Of course, we didn’t, it was only just out of our visibility when we started to get really nervous, and as soon as we saw it, we ran up to get inside, then we started laughing uncontrollably. It’s a release. You get scared or nervous, or you’re on edge, for any length of time, and as soon as the danger or apprehension is over, you burst out in laughter, even if you’re giggling about it while it’s happening (like we were), because you’ve worked yourself up, if everything works out okay and no one gets hurt, you have to get that adrenaline out somehow, and laughter is one of the best ways.
“That was crazy!” We kept saying over and over again before we’d break out with another peel of snickers. “Oh my god that was insane!” There was really nothing more to say about that, especially since after we’d been in the car for a couple minutes, visibility increased, and in a few more minutes, the sun was back out.
A snow squall. Freak winter storm. It was the only way we could explain what had just happened. On our way back to Ithaca, we drove through another one. We saw it up ahead and slowed way down. This one wasn’t nearly as bad though because we were inside the car, safe (or at least with the illusion of safety), and warm.
I was still in a minor state of shock when I entered my house, prone to random fits of giggles and excitedly describing what I’d just been through to anyone who’d listen. The sheer insanity of not being able to hear or see what was up ahead or behind me left me with a newfound respect for my senses, and an (albeit slight) feeling of pride at having made it through the storm all right.
The air smelt so clean getting out of the car, I felt immediately at home. Clean air is one of those things you just can’t fake. Everyone can tell when there is pollution present – smog, dust, pollon – those smells are common wherever there are a lot of people and cars. When they are gone, a fresh scent lingers, its subtle tendrils weaving their way into your body and soul, giving you an invigorating feeling of serenity. I inhaled deeply and could tell, just from the smell, it was above freezing, and that it had snowed the night before. There is a certain humidity that you can sense just by breathing; you can smell the moisture hanging around you.
Since I was just following a snowmobile trail in, I didn’t put on my snowshoes until I actually entered state forest land. I noticed that because of their teeth digging in and the compacting snow, my snowshoes made much more noise than my hiking boots but I didn’t sink as far. This felt wrong; I was literally disturbing the peace, by walking in the woods. My footsteps were blocking out all the other sounds around me, not that there were many of those to begin with, but it was accurate nonetheless. I had become an invader instead of the unobtrusive visitor I had intended to be, whose only goal was to enjoy the day and take photographs. I hadn’t even noticed just how quiet it actually was until I stopped to take a picture maybe two kilometres into my walk, and was so startled by a noise from off to my right that I jumped. But finding that whatever had surprised was gone, I knew I had to discover exactly what my ears had been missing.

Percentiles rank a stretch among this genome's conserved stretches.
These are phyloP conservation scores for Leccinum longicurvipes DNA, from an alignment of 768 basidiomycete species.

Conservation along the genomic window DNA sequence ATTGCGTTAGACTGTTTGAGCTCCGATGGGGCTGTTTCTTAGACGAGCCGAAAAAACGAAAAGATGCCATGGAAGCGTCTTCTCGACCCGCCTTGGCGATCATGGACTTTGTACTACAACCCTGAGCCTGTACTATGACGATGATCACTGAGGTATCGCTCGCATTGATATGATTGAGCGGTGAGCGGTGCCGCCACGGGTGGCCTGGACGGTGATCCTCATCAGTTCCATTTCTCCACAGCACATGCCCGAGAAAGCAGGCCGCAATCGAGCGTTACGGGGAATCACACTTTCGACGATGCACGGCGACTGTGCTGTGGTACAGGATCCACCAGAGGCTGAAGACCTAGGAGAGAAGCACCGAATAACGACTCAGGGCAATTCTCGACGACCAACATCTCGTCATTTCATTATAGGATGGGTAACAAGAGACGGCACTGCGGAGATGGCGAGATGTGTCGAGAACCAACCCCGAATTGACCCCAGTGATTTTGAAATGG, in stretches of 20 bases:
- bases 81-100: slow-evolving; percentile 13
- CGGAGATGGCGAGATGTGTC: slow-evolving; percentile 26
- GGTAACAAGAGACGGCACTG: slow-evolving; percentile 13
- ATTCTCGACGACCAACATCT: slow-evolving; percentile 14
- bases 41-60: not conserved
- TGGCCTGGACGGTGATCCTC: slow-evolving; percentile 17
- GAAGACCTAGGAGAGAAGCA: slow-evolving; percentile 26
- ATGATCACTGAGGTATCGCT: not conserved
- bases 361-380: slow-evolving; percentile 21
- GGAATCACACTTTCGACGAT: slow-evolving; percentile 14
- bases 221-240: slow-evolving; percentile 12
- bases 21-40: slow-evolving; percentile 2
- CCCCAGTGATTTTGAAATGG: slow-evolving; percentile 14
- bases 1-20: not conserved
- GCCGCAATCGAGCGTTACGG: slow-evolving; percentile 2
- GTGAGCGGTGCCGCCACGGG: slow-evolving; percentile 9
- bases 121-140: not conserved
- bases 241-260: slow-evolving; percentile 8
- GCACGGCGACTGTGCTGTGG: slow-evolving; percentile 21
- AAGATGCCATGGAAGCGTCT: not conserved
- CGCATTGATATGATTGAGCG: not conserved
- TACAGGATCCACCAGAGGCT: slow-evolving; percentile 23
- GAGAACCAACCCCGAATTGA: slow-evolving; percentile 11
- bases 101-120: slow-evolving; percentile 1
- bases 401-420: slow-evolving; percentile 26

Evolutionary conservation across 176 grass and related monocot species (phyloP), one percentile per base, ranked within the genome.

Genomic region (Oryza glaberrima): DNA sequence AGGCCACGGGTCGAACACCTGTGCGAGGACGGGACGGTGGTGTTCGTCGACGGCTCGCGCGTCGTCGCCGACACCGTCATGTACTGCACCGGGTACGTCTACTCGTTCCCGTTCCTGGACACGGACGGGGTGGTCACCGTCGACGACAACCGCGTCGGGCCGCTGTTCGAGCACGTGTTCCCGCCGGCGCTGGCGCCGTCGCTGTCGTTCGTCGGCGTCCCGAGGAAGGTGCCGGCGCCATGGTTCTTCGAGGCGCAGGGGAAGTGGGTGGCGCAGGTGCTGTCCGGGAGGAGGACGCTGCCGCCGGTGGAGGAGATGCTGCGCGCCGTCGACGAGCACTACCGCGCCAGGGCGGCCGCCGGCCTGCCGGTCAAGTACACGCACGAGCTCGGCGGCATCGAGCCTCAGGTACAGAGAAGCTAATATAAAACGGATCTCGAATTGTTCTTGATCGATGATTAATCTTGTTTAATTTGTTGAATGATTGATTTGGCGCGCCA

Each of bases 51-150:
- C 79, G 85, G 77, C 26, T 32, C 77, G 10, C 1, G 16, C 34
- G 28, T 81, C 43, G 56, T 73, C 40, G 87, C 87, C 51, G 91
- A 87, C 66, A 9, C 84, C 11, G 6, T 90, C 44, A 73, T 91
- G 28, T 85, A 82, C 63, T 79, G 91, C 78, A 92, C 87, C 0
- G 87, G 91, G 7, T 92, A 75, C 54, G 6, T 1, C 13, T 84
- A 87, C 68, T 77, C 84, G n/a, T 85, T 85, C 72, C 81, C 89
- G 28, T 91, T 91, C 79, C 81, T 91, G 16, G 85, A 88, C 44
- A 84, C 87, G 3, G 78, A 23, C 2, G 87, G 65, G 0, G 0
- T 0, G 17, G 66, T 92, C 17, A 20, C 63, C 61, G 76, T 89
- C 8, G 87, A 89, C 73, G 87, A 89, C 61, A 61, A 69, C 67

Every time I shifted, my jacket brushed against itself and my backpack creaked garishly, making me stand absolutely motionless so I could hear what was going on around me. At first it was just the water, melting snow dripping gently from white pine needles twenty metres above my head. As I listened more however, a second sound reached my ears: the indistinct rustling of dried leaves too stubborn to fall in November. Rustling though would indicate a much louder voice than the faint whispering of the dead that I heard. You could see them move, but it was almost as though they were vibrating, shaking from the barely discernible ghosts of a breeze that caressed their lifeless forms. I thought I had stopped breathing, but I soon realized that I was just breathing so lightly I couldn’t even hear it. I couldn’t believe how quiet it was, how close to silence this forest had become. The saying ‘the silence was deafening’ makes little sense, as when you are so concentrated on listening, and there are so few sounds to focus on, anything out of the ordinary becomes loud and startling. On the other hand, I did notice a third sound coming from inside my ears. It was as though a small bit of cotton were being rubbed gently by my ears. It was soft, and yet powerful, like white noise on a radio with the volume turned way down. I guessed it was sound waves bouncing around my ears before they got to my eardrum, and that it was my heart pumping that was causing it – like when you hold a seashell to your ear and you can hear the “ocean.” This of course is your circulation, and while this is entertaining for children, (both small and large), it really only proves that you are still alive. At that moment, it occurred to me that “deafening silence” was being in a place so still that you could hear the blood rushing through your veins and arteries without the aid of a seashell, and that you would never be able to listen to absolute silence. In any case, there is something to be said for a place so peaceful that your heart beating is the only deterrent.